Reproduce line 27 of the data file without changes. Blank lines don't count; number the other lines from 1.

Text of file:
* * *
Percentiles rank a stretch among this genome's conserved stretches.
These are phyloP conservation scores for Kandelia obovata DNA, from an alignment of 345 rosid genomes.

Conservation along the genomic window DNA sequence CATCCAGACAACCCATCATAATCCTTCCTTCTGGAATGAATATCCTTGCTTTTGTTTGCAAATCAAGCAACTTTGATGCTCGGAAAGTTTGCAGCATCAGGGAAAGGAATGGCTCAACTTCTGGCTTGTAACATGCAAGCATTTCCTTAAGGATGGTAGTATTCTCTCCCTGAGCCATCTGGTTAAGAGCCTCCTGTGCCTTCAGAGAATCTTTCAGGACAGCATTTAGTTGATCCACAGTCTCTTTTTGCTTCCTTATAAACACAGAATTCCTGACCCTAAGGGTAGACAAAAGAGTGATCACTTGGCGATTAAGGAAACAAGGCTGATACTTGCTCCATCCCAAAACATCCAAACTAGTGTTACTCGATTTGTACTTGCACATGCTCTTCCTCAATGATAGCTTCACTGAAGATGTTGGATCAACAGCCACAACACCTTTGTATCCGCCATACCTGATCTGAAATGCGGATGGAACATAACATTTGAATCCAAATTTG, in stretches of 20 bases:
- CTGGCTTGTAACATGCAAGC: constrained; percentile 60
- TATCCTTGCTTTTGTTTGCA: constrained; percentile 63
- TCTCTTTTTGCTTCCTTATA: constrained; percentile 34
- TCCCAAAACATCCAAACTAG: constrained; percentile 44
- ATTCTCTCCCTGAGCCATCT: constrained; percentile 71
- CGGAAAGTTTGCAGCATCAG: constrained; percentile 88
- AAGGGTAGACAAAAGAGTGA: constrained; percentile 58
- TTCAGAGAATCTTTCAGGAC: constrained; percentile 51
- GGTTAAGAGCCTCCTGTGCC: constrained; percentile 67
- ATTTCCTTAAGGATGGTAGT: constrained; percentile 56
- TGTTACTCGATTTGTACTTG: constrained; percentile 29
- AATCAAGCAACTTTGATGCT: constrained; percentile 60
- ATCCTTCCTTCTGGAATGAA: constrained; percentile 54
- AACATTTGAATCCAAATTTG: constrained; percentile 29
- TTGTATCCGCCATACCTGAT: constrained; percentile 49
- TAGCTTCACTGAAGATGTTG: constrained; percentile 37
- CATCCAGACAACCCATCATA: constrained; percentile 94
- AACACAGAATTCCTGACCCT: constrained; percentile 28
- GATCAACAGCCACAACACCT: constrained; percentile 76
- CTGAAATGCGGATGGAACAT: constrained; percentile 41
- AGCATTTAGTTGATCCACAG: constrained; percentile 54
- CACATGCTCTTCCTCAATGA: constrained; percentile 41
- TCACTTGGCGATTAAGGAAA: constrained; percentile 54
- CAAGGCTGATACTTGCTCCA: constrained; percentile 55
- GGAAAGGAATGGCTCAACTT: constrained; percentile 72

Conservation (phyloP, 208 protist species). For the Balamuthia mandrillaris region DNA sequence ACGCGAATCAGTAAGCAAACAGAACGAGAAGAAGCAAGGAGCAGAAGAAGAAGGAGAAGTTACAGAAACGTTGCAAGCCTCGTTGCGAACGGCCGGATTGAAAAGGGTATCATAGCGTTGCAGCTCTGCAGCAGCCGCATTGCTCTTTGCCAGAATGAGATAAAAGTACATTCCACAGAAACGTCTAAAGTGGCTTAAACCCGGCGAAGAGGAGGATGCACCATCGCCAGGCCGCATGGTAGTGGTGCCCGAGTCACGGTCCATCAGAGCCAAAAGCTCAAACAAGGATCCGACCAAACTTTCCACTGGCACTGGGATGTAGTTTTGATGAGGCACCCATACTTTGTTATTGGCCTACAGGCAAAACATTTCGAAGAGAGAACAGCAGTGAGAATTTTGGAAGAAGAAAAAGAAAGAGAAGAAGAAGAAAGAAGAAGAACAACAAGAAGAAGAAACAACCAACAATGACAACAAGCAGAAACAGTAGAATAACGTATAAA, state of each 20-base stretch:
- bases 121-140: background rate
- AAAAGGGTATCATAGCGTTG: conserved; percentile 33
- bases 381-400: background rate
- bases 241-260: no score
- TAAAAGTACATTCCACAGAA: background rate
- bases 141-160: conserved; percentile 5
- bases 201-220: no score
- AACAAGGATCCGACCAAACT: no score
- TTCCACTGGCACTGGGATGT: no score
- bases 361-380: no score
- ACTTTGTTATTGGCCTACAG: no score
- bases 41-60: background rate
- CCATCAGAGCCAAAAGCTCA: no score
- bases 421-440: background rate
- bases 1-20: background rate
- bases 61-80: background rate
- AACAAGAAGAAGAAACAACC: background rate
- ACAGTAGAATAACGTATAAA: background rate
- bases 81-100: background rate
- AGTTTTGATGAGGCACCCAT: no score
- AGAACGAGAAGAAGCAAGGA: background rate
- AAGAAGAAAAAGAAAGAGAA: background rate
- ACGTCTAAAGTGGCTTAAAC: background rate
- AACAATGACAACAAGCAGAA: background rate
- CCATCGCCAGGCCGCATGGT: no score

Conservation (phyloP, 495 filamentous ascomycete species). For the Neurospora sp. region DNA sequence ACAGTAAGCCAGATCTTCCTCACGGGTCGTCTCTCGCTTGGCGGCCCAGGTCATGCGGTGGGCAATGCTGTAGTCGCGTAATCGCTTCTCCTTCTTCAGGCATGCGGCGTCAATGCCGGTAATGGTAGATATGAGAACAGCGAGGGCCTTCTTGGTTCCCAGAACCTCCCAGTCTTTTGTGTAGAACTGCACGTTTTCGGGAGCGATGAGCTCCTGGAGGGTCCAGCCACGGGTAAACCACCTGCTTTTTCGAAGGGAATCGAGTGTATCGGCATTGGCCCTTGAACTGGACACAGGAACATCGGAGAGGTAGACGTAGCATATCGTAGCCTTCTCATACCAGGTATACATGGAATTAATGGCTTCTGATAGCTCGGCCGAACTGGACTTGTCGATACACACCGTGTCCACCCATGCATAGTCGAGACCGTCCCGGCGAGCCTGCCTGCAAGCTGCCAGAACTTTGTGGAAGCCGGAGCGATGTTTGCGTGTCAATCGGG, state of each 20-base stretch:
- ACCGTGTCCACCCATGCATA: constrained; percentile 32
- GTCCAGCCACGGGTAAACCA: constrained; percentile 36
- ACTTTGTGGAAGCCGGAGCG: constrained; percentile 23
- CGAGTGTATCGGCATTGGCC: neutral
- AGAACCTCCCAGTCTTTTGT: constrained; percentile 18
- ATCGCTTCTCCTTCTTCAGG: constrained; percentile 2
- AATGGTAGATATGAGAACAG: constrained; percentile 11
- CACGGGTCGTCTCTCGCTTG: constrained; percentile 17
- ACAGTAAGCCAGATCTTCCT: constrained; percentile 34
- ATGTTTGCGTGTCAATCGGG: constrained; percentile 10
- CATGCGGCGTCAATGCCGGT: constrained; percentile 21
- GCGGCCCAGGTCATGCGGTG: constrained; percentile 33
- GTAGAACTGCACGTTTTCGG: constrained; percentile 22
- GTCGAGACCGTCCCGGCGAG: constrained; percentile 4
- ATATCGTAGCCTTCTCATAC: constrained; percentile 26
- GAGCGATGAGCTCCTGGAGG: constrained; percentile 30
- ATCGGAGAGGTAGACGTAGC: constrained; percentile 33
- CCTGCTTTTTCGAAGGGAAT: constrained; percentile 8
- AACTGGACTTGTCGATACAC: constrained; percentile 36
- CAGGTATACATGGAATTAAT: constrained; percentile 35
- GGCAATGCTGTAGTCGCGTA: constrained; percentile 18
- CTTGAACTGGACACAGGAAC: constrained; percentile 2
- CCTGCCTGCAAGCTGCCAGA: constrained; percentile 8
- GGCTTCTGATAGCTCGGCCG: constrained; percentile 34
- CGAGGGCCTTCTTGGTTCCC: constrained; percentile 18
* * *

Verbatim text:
- CAAGGCTGATACTTGCTCCA: constrained; percentile 55